In general, having debt is not viewed as a positive. You’ll never meet a financial advisor who tells you that you should be carrying more debt. No individual ever aspires to one day have six figures of debt. In fact, it’s extremely easy to go into debt with just a few purchases, and it can take years of hard work and discipline to get out of it.

A large reason debt can become so dangerous is because of interest. If you purchase a car for $10,000, you don’t only owe the flat $10,000. You will actually owe $10,000 plus a percentage, which means you might end up paying $15,000 or even more. This is why many people find themselves more deeply in debt than they expected.

However, debt is viewed differently inside of growing businesses. When companies or small businesses have debt, they get a tax deduction on the interest they pay. Therefore, some businesses actually use debt as part of their growth strategy. In order to successfully do this, they must heavily rely on learning how to calculate after-tax cost of debt.

If you are struggling with tax problems, there is help available. Call the Tax Debt Relief Helpline to speak with an IRS tax relief counselor for free advice. Learn more about the Tax Debt Relief Helpline here.

Cost of Debt Example

All debt has a cost. Interest is basically a fee you pay to a lender for them to hold your loan. The longer you hold on to your loan, the more you will pay in interest. Any time you take out a loan, you probably pay special attention to the interest rate. One small loan can cost you thousands of dollars over time if it has an extremely high interest rate. The cost of debt is the total amount of money you are paying a lender to hold your loan, and it does not include the original loan amount.

Cost of Debt for Employees

You probably know the interest rate you have on any of your debt. For example, you may have a $10,000 loan at a 10% interest rate. Ten percent of ten thousand is $1,000. If you pay your loan off on time, the cost of debt will be $1,000.

However, this calculation isn’t usually reliable for consumers. For one, if you miss payments or pay extra on your payments, the total amounts will change. Unlike the calculating the cost of debt for businesses, it also doesn’t take taxes into account. If you are an employee and you’re getting any kind of personal loan, taxes will not affect your payments. Payments for personal loans are not tax deductible.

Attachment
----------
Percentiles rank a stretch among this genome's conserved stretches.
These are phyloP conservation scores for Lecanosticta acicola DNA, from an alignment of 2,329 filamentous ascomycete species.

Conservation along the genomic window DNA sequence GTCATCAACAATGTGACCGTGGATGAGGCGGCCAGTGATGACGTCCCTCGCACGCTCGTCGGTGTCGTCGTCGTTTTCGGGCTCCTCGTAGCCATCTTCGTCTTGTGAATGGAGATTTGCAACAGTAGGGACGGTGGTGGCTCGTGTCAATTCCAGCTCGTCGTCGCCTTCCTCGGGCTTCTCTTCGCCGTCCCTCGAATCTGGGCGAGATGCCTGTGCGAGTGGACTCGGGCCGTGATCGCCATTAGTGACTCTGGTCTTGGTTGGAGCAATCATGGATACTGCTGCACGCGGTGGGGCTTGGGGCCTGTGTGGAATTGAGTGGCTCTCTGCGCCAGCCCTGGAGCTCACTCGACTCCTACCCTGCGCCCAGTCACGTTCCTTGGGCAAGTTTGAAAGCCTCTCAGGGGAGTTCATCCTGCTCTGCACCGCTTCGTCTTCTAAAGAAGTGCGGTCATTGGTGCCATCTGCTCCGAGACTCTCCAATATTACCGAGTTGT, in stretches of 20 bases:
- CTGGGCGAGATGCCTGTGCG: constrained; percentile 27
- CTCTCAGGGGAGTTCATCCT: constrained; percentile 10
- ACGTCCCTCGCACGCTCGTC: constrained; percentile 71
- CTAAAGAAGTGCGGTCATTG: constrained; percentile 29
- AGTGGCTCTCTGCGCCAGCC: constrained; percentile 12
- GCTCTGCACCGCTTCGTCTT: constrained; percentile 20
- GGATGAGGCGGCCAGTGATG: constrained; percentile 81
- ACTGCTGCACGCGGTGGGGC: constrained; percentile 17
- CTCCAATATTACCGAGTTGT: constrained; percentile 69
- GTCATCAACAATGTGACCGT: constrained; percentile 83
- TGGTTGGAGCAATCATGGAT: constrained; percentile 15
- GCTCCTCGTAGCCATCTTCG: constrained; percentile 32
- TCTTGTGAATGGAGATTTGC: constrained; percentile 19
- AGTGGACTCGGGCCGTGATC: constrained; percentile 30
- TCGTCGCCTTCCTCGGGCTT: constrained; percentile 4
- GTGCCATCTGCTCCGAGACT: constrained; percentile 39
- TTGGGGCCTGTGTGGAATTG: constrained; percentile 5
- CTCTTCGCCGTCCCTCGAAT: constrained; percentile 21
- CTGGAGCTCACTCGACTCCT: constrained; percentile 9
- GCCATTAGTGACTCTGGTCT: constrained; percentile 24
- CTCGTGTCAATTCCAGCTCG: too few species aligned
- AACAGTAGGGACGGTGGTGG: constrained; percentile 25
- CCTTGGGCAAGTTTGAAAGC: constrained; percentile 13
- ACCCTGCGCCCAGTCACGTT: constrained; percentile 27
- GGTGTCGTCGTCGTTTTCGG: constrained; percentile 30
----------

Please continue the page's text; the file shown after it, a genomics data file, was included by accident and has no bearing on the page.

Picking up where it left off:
Cost of Debt for Companies

On the other hand, the interest on business loans are tax deductible for businesses. Calculating the actual cost of debt after deductions offers a more accurate figure when considering taking on business debt. To calculate the after-tax cost of debt, they need to know their loan amount, the interest rate, and tax rate.

How to Calculate After-tax Cost of Debt

To calculate the after-tax cost of debt, you start by multiplying the loan amount by the interest rate to get the pre-tax cost of debt. Then, you multiply the result by the tax rate to get the income tax deduction. Finally, you subtract the income tax deduction from the pre-tax cost of debt to get your after-tax cost of debt. Here’s an example:

A corporation takes out a $150,000 loan at a 10% interest rate. They have a 40% tax rate.

Their pre-tax cost of debt is 10% of 150,000 (150,000 multiplied by .10), which is $15,000.

40% of $15,000 (15,000 multiplied by .40) is $6,000.

Finally, $15,000 subtracted by $6,000 is $9,000. The after-tax cost of debt is $9,000.

What is the Cost of Debt Used For?

The after-tax cost of debt calculation is often used as a tool for companies to grow. 43% of small businesses seek funding for their business at some point. There are a multitude of funding opportunities for businesses, from small business loans to lines of credit to equity financing and more. When they can accurately evaluate the risks and benefits to holding debt, companies can use debt strategically to finance growth.

A company’s cost of debt can change over time as other financial factors change. There will likely be a time when the cost of debt is low, and it is a useful tool to growing a business and increasing revenue. However, just like individuals, companies who don’t keep track of their finances can easily allow debt to get out of control.

If you are in trouble with your business finances, you can talk to a tax debt professional at the Tax Debt Relief Hotline. It’s a free resource that gives you access to professionals who know exactly how to help you.

Why You Need to Know Your After-Tax Cost of Debt

Although debt is not viewed as a financial asset, it is possible to use it as a tool to grow a business. You don’t need to be a financial professional to learn how to calculate after-tax cost of debt. You can use your cost of debt to assess if carrying debt is a wise investment for your business at every step.

If your company’s finances are not managed wisely, you may find yourself sliding deeper into debt. For free expert advice to assist with any tax problem, help finding tax debt forgiveness, or other solution, contact the Tax Debt Relief Helpline at (888) 452-7841.

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